Here's a remarkable optical illusion of a dancing silhouette. Which way you see it spin probably suggests if you're right or left handed. Some news sites seem to have incorrectly stated that right spin means right brain, which people then take as a compliment because they think it means they're creative and spiritual. But in fact the brain sides cross sides of the body, so right spin probably means right hand and thus left brain dominance. The real trick is to see the truth, which is that she isn't spinning but actually just flapping back and forth with her right leg morhphing into her left leg and back again! Then you must decide if she's facing toward you or away!

And this, for all you fans of Charles and Kurt Leland's breakout hit self-help book "Menus for Impulsive Living", is a stunning animated illustration of one of the menus system's most important principles. My son Eli opened my eyes to this!

The Mystical Art and Talent Show went great by the way, lots of fantastic talent, thank you all! We'll continue to get pics online at some point for her and info online at I read a truth-based otherwordly dream story called The Real Matrix, Or, How A Semiotic Id Is Not Semi-Idiotic, which will be online here soon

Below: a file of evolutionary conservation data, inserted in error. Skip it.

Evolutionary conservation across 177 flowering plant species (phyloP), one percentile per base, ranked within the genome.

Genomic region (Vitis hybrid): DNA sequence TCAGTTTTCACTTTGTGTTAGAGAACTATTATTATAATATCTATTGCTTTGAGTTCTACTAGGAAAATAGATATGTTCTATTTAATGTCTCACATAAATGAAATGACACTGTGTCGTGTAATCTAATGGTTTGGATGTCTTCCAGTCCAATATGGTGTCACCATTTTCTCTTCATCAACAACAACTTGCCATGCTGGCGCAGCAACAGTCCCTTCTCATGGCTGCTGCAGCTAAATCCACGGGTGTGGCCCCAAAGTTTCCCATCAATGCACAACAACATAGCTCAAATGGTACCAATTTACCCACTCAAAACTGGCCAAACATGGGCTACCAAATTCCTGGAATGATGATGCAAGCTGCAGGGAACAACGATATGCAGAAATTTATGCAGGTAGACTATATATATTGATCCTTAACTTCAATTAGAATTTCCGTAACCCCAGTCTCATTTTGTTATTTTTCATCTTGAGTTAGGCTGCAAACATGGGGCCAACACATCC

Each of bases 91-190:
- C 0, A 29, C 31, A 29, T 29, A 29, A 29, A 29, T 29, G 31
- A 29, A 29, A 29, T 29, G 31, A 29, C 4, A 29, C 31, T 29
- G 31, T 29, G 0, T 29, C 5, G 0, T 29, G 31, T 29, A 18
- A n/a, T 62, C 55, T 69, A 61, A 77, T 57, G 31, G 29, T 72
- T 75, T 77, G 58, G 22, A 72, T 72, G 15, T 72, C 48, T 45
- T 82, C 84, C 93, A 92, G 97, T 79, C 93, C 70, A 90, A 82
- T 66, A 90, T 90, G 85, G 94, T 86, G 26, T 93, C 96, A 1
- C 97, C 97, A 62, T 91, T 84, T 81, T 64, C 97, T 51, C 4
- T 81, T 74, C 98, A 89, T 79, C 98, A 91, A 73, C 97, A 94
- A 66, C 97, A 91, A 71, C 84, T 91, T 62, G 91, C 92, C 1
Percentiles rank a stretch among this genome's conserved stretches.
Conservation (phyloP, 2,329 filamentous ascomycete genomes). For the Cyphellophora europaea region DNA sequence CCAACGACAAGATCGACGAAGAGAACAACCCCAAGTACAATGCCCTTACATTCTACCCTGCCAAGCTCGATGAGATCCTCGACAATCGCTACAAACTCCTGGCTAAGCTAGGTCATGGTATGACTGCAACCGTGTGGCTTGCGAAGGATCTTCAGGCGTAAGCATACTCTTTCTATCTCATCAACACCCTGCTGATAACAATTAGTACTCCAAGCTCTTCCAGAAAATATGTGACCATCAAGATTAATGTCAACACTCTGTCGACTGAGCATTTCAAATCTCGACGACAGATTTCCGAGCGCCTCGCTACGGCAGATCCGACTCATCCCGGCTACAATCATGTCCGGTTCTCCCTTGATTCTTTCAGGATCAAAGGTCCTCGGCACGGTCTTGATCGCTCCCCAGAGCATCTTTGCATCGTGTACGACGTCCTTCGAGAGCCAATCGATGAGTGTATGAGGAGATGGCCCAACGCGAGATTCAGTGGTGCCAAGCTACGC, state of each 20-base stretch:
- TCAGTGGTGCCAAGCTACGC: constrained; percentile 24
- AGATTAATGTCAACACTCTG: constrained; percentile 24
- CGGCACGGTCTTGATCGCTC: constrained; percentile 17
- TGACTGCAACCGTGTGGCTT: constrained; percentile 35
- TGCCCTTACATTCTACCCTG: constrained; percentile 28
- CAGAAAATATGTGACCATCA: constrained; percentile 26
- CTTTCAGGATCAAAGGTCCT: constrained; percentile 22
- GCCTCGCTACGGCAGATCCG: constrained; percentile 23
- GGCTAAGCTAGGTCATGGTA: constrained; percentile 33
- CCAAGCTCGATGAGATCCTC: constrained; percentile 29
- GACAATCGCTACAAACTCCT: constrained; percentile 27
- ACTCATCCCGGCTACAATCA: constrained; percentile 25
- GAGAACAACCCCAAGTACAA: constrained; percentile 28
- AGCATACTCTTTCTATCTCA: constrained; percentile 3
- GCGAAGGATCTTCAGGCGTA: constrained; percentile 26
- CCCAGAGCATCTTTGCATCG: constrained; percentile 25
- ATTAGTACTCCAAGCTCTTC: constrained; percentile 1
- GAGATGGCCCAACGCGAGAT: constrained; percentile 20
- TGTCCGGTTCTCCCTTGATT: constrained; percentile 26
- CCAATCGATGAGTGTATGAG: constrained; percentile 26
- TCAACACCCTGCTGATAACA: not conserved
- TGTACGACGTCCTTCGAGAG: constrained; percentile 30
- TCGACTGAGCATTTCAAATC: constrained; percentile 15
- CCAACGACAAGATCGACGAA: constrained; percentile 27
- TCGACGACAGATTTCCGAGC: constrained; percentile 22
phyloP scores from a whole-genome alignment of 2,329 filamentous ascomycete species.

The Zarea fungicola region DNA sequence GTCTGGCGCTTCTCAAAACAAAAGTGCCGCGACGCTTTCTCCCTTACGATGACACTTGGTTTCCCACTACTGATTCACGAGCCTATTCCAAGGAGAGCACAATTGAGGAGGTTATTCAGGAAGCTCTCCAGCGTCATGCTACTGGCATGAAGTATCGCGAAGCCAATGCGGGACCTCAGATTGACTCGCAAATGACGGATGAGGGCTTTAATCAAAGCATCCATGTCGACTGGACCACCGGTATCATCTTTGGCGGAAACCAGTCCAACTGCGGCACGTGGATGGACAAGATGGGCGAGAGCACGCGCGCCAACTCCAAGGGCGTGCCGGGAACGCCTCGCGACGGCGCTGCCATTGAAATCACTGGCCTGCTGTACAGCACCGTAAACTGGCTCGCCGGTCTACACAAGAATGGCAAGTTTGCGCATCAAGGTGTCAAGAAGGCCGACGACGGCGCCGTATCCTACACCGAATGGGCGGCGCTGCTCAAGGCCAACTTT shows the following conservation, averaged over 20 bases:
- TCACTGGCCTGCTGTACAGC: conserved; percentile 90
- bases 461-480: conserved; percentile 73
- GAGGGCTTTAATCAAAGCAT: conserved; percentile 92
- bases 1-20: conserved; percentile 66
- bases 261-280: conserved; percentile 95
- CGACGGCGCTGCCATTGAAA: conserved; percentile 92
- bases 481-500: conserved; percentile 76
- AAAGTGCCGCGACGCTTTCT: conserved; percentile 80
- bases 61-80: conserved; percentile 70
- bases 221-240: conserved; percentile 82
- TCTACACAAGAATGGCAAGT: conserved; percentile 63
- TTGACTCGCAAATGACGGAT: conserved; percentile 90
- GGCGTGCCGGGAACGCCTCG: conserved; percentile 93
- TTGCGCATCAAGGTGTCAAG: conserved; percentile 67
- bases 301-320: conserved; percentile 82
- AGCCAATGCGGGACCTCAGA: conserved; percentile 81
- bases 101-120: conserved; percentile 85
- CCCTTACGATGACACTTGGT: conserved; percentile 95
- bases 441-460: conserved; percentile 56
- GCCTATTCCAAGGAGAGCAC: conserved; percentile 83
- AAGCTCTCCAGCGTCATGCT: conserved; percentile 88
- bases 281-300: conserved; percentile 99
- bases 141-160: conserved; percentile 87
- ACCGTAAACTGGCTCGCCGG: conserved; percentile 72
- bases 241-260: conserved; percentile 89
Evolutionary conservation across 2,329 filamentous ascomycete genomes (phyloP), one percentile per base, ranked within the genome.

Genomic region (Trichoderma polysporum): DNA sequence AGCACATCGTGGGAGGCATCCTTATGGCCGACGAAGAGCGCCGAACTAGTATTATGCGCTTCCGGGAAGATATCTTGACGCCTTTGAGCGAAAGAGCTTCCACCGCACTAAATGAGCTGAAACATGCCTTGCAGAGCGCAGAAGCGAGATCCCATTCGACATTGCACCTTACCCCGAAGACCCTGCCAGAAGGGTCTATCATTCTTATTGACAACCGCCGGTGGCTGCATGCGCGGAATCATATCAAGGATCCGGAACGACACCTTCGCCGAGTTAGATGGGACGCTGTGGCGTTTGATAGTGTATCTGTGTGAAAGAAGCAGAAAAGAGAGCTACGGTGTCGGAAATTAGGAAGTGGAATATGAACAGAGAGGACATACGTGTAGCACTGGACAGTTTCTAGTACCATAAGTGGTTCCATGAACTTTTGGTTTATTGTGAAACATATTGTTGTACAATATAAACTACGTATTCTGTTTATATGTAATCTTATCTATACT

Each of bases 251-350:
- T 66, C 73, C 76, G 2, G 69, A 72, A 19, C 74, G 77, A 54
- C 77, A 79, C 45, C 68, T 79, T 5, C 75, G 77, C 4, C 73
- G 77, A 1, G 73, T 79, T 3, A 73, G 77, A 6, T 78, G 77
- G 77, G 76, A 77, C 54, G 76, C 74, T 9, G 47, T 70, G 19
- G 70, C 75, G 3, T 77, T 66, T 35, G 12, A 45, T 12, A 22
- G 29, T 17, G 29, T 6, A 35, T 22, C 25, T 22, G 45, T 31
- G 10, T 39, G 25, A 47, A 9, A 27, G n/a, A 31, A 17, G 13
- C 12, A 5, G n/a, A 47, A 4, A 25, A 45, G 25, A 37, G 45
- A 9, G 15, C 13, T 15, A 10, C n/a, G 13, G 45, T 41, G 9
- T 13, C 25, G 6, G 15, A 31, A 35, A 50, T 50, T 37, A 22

peace out,

Thursday, October 04, 2007


Working with the mind's eye

The nature of consciousness is projective, that is, we see outside of ourselves something that we have inside ourselves. We project images of self-interactions, we put on others our own internal dialogues. The more a person is wedded to the idea that only solid outside things are real, the more they will ironically have no contact with anything solid or outside of themselves. The same is true for people who are blind to an aspect of self that is getting in their way – they will have enormous reactions to anyone who resembles that mood, because they are desperate to wrestle with it externally, even to the point of misinterpreting other people’s actions just to draw them into a roleplay doomed to never really satisfy or conclude. You see this in people who obsess on finding an enemy to conquer and kill, thereby hoping to exterminate a troublesome side of their own personalities which they refuse to command. They will demonize others just to stage the battle that they hope to fight and win inside, to the point of offending and threatening and making external enemies where there could have been friends. Even the most civilized evangelicals of all stripes are by definition people who believe that you want and need to believe what they believe, which is a volatile and stressful limitation not conducive to getting to know other people.